I think you need to get a blog, Carole, so we can see your UTEE experiments. Or have you got one tucked away somewhere? Have you tried the stuff they sell to colour the UTEE - I think it is called To Dye For, but I may be getting muddled. Jane Wild got good results from it. If I get time this week I will have a go.

I am teaching an embellisher course at Urchfont College next weekend so I must get ready for that. I don't usually do residentials but this was one that Val was booked to teach and they asked me so nicely that I couldn't refuse. I know I will enjoy it, but I also know that I will put on even more weight. The food is so good there. All these Christmas lunches have me feeling as stuffed as the turkey.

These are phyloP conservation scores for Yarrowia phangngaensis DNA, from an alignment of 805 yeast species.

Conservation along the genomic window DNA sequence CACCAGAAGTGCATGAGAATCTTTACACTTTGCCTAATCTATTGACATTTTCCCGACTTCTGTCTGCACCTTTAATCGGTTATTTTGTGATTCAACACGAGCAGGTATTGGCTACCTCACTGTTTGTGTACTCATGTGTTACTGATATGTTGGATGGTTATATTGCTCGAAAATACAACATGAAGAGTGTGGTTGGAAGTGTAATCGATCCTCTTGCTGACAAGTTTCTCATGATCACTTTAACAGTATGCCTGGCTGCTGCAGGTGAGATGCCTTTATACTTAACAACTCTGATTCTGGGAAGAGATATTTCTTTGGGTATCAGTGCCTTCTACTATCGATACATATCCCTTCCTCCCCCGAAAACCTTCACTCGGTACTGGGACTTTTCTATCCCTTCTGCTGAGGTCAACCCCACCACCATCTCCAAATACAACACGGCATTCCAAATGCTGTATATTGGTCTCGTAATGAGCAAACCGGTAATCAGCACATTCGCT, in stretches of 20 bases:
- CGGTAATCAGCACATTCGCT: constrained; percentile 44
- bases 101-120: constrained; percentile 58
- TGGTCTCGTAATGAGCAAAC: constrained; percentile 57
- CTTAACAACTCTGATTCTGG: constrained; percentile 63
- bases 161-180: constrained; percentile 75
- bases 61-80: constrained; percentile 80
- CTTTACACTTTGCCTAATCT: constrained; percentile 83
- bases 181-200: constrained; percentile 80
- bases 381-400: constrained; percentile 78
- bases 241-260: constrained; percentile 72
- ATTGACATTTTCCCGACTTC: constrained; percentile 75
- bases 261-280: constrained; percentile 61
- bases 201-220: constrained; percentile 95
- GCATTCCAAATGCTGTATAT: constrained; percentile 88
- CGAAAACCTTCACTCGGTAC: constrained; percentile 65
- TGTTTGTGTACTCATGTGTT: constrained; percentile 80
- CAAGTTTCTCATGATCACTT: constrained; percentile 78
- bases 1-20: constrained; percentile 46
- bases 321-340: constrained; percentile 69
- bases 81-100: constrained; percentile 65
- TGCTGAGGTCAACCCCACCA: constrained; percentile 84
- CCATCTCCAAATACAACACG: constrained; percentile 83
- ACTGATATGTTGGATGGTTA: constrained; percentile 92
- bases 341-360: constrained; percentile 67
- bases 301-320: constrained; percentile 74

The other excitement has been proofing the Image to Stitch book. Here is a double page spread that you might recognise. The small piece, left hand page, bottom is one of Val's which I scanned and put through a Displacement Map. The right hand pic shows my gauntlet - remember that? It doesn't look much like one from this angle but I like the way the soldered edges show. It is made from a variety of prints - transfer and ExtravOrganza, plus quite a bit of constructional stitching on Wireform.

They have done such a good job with the book. I tried a new approach when sending it in and made up a file of double page spreads so I could judge the amount of text and the size of pic. Usually I just rabbit on, marking where the pics go, until I have the correct total word count.